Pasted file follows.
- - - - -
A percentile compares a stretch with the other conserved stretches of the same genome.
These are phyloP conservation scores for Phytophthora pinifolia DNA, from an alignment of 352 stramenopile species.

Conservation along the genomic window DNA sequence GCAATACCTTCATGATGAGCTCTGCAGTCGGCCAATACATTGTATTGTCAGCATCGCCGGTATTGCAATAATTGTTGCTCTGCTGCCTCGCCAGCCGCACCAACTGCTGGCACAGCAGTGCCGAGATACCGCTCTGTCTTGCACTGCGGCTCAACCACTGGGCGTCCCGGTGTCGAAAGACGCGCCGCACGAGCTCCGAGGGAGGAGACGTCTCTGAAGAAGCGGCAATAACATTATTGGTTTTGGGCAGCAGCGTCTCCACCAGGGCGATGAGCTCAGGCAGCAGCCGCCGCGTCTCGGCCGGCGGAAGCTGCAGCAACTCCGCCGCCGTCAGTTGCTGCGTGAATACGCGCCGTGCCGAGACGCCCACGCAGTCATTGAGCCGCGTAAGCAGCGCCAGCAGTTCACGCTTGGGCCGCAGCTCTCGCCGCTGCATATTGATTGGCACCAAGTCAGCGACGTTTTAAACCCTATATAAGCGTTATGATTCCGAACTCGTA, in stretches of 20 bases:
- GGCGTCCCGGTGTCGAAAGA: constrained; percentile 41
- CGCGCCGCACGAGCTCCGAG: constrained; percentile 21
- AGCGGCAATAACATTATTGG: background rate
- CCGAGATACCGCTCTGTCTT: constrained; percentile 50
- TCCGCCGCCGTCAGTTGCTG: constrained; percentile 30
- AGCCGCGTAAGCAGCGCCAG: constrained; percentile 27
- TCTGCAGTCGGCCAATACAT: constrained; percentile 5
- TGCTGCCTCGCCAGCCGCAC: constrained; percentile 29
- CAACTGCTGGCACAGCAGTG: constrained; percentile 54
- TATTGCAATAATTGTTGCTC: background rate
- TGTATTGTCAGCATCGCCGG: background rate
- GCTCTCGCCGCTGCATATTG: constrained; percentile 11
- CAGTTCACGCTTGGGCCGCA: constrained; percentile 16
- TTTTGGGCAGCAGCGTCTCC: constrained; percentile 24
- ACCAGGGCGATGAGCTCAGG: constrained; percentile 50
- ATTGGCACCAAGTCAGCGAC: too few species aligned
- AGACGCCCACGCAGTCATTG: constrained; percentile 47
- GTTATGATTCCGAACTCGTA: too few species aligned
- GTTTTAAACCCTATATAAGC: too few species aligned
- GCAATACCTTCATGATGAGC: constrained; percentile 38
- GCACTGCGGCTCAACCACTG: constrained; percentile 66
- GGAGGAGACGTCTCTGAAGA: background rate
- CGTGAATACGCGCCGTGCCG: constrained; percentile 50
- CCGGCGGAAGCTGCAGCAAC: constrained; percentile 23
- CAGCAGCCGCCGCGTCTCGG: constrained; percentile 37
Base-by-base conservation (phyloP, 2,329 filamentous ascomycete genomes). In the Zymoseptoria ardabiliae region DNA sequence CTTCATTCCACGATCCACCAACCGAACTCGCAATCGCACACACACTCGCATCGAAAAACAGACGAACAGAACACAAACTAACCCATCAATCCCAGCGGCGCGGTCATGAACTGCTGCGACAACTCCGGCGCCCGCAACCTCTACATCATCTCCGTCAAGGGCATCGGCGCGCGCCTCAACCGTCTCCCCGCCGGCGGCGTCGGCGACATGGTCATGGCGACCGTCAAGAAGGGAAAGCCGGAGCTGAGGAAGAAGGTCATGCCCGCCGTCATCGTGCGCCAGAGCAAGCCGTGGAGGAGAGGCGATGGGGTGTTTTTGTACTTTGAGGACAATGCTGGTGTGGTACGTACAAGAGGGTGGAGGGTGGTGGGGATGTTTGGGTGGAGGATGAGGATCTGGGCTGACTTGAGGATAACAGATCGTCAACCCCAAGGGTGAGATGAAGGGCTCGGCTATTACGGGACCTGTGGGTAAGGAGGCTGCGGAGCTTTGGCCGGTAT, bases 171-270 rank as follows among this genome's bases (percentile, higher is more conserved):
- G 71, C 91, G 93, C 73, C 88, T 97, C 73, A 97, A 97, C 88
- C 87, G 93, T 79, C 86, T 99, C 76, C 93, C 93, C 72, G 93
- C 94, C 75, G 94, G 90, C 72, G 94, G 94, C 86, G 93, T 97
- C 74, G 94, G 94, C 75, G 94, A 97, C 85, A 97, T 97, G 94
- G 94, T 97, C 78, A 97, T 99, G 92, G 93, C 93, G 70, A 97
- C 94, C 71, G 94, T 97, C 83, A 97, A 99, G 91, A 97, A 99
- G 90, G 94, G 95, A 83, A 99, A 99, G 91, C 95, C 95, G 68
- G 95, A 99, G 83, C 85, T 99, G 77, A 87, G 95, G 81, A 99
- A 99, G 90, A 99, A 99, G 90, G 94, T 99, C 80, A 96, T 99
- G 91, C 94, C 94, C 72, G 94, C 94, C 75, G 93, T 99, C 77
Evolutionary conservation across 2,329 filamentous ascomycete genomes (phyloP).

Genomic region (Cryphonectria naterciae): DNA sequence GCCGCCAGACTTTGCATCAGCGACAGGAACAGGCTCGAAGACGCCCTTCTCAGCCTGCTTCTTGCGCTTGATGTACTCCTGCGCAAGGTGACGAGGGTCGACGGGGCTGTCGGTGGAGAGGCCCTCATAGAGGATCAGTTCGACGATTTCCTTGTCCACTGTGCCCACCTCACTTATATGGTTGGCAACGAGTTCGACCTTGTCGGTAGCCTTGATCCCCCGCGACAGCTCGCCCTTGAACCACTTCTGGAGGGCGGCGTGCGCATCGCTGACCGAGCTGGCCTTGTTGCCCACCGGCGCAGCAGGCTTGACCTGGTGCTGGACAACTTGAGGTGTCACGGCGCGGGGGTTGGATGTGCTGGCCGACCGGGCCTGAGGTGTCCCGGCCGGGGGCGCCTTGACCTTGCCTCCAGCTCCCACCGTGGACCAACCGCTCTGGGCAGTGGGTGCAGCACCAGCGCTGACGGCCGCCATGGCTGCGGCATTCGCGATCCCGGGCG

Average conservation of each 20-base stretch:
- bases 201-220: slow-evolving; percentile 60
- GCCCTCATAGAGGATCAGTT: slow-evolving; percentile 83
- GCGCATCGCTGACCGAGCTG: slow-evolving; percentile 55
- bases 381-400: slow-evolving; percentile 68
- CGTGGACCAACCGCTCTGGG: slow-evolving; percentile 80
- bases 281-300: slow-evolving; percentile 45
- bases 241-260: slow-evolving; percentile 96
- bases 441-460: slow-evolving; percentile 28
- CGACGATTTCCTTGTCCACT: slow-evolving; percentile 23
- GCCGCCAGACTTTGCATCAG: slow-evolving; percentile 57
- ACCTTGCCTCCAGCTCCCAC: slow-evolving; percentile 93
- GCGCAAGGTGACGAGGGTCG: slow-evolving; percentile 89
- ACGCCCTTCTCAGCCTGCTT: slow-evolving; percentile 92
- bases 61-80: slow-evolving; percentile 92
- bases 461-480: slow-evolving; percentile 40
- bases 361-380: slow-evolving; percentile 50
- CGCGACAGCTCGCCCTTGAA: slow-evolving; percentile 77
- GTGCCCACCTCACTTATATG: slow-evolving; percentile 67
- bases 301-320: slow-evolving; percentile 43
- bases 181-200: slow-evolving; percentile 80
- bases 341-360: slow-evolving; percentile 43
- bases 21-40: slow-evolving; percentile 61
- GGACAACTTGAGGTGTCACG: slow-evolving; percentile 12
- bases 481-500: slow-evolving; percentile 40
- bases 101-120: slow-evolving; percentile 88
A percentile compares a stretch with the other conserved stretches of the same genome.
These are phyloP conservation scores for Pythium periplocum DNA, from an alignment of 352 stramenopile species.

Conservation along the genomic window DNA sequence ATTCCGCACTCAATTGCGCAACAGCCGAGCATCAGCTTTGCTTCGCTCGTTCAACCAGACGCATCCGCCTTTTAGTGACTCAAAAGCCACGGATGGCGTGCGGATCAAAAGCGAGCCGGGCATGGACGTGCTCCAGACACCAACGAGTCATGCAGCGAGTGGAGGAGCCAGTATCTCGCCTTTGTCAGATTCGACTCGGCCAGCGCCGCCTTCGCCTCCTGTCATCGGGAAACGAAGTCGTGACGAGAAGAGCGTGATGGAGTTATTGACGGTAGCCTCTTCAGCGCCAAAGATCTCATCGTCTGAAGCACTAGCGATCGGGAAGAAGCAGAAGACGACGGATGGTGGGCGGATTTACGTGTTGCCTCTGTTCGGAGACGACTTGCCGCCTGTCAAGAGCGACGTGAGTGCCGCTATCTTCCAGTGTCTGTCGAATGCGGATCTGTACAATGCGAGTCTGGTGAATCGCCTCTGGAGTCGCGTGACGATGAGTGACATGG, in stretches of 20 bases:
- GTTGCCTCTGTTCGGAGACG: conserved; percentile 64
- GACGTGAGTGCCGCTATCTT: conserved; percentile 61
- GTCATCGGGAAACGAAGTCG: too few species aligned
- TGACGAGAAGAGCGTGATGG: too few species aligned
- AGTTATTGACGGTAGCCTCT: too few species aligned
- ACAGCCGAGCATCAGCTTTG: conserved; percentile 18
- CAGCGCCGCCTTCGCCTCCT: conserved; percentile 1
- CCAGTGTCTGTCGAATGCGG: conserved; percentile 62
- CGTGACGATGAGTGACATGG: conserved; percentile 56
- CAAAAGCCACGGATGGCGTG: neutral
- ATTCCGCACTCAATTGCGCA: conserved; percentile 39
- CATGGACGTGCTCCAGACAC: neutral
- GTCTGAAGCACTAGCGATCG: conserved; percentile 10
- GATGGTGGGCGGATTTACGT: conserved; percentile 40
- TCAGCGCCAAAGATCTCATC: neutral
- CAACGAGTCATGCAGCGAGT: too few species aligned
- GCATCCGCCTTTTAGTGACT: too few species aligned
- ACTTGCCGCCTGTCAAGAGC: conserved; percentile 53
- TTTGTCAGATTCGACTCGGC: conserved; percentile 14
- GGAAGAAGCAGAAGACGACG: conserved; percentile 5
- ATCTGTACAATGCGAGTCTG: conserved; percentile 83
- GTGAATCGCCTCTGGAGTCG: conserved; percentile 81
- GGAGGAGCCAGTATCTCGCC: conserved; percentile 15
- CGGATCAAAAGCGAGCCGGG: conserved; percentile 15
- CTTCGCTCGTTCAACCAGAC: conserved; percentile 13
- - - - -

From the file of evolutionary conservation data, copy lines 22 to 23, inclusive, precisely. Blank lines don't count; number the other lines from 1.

- GTTTTAAACCCTATATAAGC: too few species aligned
- GCAATACCTTCATGATGAGC: constrained; percentile 38